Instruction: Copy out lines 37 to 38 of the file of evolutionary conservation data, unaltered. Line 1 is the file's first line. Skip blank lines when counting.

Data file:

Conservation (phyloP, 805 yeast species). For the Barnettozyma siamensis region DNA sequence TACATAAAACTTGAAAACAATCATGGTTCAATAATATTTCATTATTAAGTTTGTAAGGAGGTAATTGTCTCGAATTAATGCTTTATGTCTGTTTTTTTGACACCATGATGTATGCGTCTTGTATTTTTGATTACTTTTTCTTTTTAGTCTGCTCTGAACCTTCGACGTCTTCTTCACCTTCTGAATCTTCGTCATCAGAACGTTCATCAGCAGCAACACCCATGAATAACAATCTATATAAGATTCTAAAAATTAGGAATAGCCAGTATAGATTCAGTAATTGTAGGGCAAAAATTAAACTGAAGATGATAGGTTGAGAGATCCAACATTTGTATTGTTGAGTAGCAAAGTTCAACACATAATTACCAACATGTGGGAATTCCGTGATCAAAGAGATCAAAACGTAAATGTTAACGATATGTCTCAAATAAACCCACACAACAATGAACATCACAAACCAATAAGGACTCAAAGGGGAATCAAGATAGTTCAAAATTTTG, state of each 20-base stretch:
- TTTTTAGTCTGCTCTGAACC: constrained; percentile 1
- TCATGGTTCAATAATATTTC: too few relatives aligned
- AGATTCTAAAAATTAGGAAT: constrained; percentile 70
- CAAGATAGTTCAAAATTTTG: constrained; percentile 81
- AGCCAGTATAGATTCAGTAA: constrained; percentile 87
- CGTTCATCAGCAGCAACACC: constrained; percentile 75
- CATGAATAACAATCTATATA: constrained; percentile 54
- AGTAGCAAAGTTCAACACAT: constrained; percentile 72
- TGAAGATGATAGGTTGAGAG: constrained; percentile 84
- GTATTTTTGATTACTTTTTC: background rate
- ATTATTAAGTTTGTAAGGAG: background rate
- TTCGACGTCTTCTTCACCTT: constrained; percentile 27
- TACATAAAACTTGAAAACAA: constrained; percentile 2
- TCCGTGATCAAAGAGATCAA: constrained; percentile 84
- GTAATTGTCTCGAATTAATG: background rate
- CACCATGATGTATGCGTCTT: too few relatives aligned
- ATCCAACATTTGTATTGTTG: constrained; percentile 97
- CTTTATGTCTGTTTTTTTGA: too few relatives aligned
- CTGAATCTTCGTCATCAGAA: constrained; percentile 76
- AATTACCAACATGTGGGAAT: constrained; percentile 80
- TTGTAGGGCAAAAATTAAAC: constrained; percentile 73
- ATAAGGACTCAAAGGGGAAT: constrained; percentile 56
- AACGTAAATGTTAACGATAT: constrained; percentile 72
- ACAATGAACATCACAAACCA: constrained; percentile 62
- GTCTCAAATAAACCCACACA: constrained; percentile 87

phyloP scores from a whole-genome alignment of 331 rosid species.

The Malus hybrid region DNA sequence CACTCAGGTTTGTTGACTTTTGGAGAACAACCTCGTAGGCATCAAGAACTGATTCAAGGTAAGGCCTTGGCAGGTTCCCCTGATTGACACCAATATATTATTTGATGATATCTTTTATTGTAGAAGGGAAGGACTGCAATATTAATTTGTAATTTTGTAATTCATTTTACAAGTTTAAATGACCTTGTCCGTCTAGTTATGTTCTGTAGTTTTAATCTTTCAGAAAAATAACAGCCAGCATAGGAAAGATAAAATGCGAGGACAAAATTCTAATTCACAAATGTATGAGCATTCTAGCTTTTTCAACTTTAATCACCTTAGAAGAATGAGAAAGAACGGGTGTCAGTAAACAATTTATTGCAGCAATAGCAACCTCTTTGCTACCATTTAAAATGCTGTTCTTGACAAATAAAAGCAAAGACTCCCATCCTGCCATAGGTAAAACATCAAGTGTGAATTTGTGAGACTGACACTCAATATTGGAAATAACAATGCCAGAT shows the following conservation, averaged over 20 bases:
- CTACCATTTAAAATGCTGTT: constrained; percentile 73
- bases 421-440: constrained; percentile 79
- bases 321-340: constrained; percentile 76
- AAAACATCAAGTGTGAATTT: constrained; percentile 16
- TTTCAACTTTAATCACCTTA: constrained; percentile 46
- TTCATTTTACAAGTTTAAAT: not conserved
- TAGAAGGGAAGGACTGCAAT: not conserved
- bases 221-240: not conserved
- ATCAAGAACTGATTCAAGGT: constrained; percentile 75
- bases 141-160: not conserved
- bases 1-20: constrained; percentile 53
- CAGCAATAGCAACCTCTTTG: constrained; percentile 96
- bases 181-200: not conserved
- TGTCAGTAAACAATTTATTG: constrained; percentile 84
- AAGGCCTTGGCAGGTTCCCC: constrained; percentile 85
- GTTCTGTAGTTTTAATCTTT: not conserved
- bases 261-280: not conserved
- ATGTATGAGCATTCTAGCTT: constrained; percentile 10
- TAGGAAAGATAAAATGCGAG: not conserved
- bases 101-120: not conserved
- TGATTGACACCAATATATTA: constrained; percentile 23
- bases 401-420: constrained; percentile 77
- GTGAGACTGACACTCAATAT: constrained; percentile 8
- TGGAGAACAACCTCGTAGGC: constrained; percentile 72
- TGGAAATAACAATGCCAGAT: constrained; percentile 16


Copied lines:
- ATCAAGAACTGATTCAAGGT: constrained; percentile 75
- bases 141-160: not conserved